Every Monday our authors provide a round-up of the latest peer-reviewed journal publications. We cover all issues of major health economics journals as well as some other notable releases. If you’d like to write one of our weekly journal round-ups, get in touch.
This month we have another dozen articles from JHE on a variety of topics. But no COVID!
A few papers look at maternal and infant health. One study focused on the impact of maternity ward crowding in Denmark between 2000 and 2014. As you might expect, the delivered care changes according to the number of admissions, in line with managing the workload. However, there is no impact on the management of complications during labour. The researchers found that this form of variation has a minimal impact on health outcomes, such as the infants’ diagnoses and APGAR scores. Another study considers incentives for caesarian deliveries in Chile. A reduction in out-of-pocket costs was associated with an 8.6 percentage point increase in c-sections. Off the back of this evidence, the authors outline a theoretical framework that can describe hospitals’ demand-smoothing behaviour for planned c-sections. Finally, a regression discontinuity analysis demonstrates the return to early life interventions identified using the 1.5kg threshold for very low birth weight (VLBW) status. Crossing the threshold (and being classified as VLBW) is associated with increased test scores in school and $67,000 less being spent on social support by age 14.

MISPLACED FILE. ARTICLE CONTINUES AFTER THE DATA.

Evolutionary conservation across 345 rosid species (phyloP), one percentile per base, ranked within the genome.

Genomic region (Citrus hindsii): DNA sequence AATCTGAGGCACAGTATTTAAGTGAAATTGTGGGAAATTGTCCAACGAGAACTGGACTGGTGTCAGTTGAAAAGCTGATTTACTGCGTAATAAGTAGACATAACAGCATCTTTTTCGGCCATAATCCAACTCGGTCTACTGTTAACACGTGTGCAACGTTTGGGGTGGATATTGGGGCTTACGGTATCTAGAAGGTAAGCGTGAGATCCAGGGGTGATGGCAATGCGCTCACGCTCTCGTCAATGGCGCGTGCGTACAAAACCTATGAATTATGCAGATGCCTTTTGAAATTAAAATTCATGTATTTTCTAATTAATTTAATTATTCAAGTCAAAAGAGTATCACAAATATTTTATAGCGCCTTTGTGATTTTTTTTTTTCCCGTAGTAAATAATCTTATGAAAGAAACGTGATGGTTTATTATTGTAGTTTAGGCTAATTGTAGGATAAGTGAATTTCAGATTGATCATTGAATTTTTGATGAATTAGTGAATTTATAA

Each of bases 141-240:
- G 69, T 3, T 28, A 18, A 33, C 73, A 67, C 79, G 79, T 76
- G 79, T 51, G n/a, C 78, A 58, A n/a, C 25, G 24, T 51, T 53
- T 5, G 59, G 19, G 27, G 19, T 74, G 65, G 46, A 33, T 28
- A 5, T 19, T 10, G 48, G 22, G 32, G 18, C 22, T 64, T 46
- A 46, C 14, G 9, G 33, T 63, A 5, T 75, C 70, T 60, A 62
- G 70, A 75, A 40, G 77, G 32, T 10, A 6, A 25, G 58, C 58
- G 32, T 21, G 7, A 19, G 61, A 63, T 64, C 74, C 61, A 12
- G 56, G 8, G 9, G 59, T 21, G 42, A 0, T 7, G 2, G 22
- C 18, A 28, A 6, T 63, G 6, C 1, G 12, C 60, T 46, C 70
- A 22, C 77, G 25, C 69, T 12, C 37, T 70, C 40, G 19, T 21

Another study concerned with child health looks at the spillover effects of insurance coverage for low-income adults. In the US, parental Medicaid coverage is associated with greater dental service use by young children.